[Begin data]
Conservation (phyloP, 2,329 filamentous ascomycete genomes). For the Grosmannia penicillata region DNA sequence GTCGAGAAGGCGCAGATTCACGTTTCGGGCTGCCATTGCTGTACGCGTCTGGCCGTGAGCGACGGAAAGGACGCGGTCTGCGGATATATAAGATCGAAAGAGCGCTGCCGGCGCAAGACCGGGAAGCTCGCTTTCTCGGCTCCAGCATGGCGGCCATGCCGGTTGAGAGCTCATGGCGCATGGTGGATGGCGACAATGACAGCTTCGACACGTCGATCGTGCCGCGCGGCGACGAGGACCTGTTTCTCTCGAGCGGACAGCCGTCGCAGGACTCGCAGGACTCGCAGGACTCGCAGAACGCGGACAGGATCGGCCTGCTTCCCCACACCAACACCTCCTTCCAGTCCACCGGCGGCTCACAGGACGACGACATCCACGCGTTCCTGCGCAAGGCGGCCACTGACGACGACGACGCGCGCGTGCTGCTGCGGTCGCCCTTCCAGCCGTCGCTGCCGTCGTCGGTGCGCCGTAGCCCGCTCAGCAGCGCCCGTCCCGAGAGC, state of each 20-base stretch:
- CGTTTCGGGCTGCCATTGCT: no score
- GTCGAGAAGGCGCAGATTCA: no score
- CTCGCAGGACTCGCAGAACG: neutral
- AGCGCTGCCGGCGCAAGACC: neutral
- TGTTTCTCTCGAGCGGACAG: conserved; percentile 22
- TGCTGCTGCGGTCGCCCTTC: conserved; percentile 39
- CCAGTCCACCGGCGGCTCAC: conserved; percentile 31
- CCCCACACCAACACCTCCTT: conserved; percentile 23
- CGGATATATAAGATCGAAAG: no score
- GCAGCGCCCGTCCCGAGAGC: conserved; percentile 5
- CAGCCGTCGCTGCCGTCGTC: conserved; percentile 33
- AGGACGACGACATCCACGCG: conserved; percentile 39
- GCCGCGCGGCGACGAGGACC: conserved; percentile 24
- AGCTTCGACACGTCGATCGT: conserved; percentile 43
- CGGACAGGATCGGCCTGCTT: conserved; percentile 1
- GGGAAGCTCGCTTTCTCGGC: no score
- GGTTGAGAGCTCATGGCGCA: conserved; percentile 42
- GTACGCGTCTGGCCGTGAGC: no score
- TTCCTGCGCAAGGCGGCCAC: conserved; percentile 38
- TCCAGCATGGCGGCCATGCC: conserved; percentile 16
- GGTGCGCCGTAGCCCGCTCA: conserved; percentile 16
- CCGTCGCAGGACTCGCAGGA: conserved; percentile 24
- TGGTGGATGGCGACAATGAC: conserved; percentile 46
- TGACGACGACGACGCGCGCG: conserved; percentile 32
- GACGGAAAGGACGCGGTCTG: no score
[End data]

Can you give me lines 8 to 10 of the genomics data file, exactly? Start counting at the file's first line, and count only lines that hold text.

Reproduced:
- CCAGTCCACCGGCGGCTCAC: conserved; percentile 31
- CCCCACACCAACACCTCCTT: conserved; percentile 23
- CGGATATATAAGATCGAAAG: no score